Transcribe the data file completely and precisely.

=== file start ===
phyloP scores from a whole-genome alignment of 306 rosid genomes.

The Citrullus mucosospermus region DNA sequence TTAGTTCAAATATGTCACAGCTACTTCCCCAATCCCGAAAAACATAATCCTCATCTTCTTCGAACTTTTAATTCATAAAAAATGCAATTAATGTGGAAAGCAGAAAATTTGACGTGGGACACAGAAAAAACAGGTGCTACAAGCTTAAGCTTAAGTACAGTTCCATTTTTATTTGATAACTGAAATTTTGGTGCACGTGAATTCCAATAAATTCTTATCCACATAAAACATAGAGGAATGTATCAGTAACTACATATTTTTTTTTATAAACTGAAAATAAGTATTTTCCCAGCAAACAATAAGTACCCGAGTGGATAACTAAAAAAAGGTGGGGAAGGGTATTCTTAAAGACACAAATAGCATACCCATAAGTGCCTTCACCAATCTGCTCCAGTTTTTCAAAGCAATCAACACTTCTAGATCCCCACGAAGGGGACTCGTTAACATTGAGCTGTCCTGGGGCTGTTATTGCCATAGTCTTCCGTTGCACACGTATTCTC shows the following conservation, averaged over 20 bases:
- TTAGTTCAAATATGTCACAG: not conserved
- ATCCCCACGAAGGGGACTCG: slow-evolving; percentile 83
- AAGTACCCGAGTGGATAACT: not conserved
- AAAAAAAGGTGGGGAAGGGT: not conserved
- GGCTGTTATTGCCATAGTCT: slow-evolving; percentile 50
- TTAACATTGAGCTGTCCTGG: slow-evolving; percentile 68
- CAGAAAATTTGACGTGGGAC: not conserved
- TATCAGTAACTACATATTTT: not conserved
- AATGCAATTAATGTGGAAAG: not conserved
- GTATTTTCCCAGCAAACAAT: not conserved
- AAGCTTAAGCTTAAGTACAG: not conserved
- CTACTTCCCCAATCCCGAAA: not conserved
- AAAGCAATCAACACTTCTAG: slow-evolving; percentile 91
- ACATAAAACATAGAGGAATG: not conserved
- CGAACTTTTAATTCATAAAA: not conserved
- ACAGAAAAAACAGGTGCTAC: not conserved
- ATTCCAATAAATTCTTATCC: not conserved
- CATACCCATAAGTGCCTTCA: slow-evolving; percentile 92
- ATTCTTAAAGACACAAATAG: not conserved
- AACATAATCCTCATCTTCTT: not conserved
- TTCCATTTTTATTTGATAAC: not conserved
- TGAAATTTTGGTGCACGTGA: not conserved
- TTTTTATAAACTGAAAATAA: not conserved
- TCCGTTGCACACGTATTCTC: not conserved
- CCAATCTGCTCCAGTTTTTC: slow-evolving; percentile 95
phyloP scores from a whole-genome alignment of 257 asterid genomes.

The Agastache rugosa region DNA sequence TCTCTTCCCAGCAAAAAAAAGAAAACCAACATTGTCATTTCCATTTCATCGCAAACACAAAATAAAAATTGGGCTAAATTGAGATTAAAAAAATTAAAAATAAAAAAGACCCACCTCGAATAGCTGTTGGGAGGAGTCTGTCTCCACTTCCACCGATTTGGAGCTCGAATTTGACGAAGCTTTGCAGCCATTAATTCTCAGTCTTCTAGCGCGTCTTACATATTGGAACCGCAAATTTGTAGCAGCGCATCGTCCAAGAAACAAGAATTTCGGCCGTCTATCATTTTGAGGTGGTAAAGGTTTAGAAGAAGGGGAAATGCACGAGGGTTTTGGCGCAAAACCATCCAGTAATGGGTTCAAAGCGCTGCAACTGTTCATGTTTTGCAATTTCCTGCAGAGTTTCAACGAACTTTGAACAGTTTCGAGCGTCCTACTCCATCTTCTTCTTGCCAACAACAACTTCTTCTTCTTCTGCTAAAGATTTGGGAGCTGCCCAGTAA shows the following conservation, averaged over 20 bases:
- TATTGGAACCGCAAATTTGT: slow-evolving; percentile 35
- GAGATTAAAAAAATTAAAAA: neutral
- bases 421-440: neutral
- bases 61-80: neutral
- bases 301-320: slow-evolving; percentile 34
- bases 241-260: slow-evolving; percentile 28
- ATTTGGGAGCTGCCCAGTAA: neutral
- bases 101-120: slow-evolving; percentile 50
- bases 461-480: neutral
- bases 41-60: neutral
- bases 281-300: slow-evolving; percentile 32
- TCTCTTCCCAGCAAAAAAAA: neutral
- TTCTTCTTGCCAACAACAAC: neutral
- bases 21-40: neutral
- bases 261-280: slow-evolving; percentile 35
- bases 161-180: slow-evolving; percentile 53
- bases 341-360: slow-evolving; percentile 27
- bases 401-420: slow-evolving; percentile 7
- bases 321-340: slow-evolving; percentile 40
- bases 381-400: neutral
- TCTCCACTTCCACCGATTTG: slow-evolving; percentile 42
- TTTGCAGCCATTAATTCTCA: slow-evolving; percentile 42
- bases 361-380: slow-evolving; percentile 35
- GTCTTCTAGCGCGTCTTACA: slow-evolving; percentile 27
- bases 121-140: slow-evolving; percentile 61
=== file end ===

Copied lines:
phyloP scores from a whole-genome alignment of 306 rosid genomes.

The Citrullus mucosospermus region DNA sequence TTAGTTCAAATATGTCACAGCTACTTCCCCAATCCCGAAAAACATAATCCTCATCTTCTTCGAACTTTTAATTCATAAAAAATGCAATTAATGTGGAAAGCAGAAAATTTGACGTGGGACACAGAAAAAACAGGTGCTACAAGCTTAAGCTTAAGTACAGTTCCATTTTTATTTGATAACTGAAATTTTGGTGCACGTGAATTCCAATAAATTCTTATCCACATAAAACATAGAGGAATGTATCAGTAACTACATATTTTTTTTTATAAACTGAAAATAAGTATTTTCCCAGCAAACAATAAGTACCCGAGTGGATAACTAAAAAAAGGTGGGGAAGGGTATTCTTAAAGACACAAATAGCATACCCATAAGTGCCTTCACCAATCTGCTCCAGTTTTTCAAAGCAATCAACACTTCTAGATCCCCACGAAGGGGACTCGTTAACATTGAGCTGTCCTGGGGCTGTTATTGCCATAGTCTTCCGTTGCACACGTATTCTC shows the following conservation, averaged over 20 bases:
- TTAGTTCAAATATGTCACAG: not conserved
- ATCCCCACGAAGGGGACTCG: slow-evolving; percentile 83
- AAGTACCCGAGTGGATAACT: not conserved
- AAAAAAAGGTGGGGAAGGGT: not conserved
- GGCTGTTATTGCCATAGTCT: slow-evolving; percentile 50
- TTAACATTGAGCTGTCCTGG: slow-evolving; percentile 68
- CAGAAAATTTGACGTGGGAC: not conserved
- TATCAGTAACTACATATTTT: not conserved
- AATGCAATTAATGTGGAAAG: not conserved
- GTATTTTCCCAGCAAACAAT: not conserved
- AAGCTTAAGCTTAAGTACAG: not conserved
- CTACTTCCCCAATCCCGAAA: not conserved
- AAAGCAATCAACACTTCTAG: slow-evolving; percentile 91
- ACATAAAACATAGAGGAATG: not conserved
- CGAACTTTTAATTCATAAAA: not conserved
- ACAGAAAAAACAGGTGCTAC: not conserved
- ATTCCAATAAATTCTTATCC: not conserved
- CATACCCATAAGTGCCTTCA: slow-evolving; percentile 92
- ATTCTTAAAGACACAAATAG: not conserved
- AACATAATCCTCATCTTCTT: not conserved
- TTCCATTTTTATTTGATAAC: not conserved
- TGAAATTTTGGTGCACGTGA: not conserved
- TTTTTATAAACTGAAAATAA: not conserved
- TCCGTTGCACACGTATTCTC: not conserved
- CCAATCTGCTCCAGTTTTTC: slow-evolving; percentile 95
phyloP scores from a whole-genome alignment of 257 asterid genomes.

The Agastache rugosa region DNA sequence TCTCTTCCCAGCAAAAAAAAGAAAACCAACATTGTCATTTCCATTTCATCGCAAACACAAAATAAAAATTGGGCTAAATTGAGATTAAAAAAATTAAAAATAAAAAAGACCCACCTCGAATAGCTGTTGGGAGGAGTCTGTCTCCACTTCCACCGATTTGGAGCTCGAATTTGACGAAGCTTTGCAGCCATTAATTCTCAGTCTTCTAGCGCGTCTTACATATTGGAACCGCAAATTTGTAGCAGCGCATCGTCCAAGAAACAAGAATTTCGGCCGTCTATCATTTTGAGGTGGTAAAGGTTTAGAAGAAGGGGAAATGCACGAGGGTTTTGGCGCAAAACCATCCAGTAATGGGTTCAAAGCGCTGCAACTGTTCATGTTTTGCAATTTCCTGCAGAGTTTCAACGAACTTTGAACAGTTTCGAGCGTCCTACTCCATCTTCTTCTTGCCAACAACAACTTCTTCTTCTTCTGCTAAAGATTTGGGAGCTGCCCAGTAA shows the following conservation, averaged over 20 bases:
- TATTGGAACCGCAAATTTGT: slow-evolving; percentile 35
- GAGATTAAAAAAATTAAAAA: neutral
- bases 421-440: neutral
- bases 61-80: neutral
- bases 301-320: slow-evolving; percentile 34
- bases 241-260: slow-evolving; percentile 28
- ATTTGGGAGCTGCCCAGTAA: neutral
- bases 101-120: slow-evolving; percentile 50
- bases 461-480: neutral
- bases 41-60: neutral
- bases 281-300: slow-evolving; percentile 32
- TCTCTTCCCAGCAAAAAAAA: neutral
- TTCTTCTTGCCAACAACAAC: neutral
- bases 21-40: neutral
- bases 261-280: slow-evolving; percentile 35
- bases 161-180: slow-evolving; percentile 53
- bases 341-360: slow-evolving; percentile 27
- bases 401-420: slow-evolving; percentile 7
- bases 321-340: slow-evolving; percentile 40
- bases 381-400: neutral
- TCTCCACTTCCACCGATTTG: slow-evolving; percentile 42
- TTTGCAGCCATTAATTCTCA: slow-evolving; percentile 42
- bases 361-380: slow-evolving; percentile 35
- GTCTTCTAGCGCGTCTTACA: slow-evolving; percentile 27
- bases 121-140: slow-evolving; percentile 61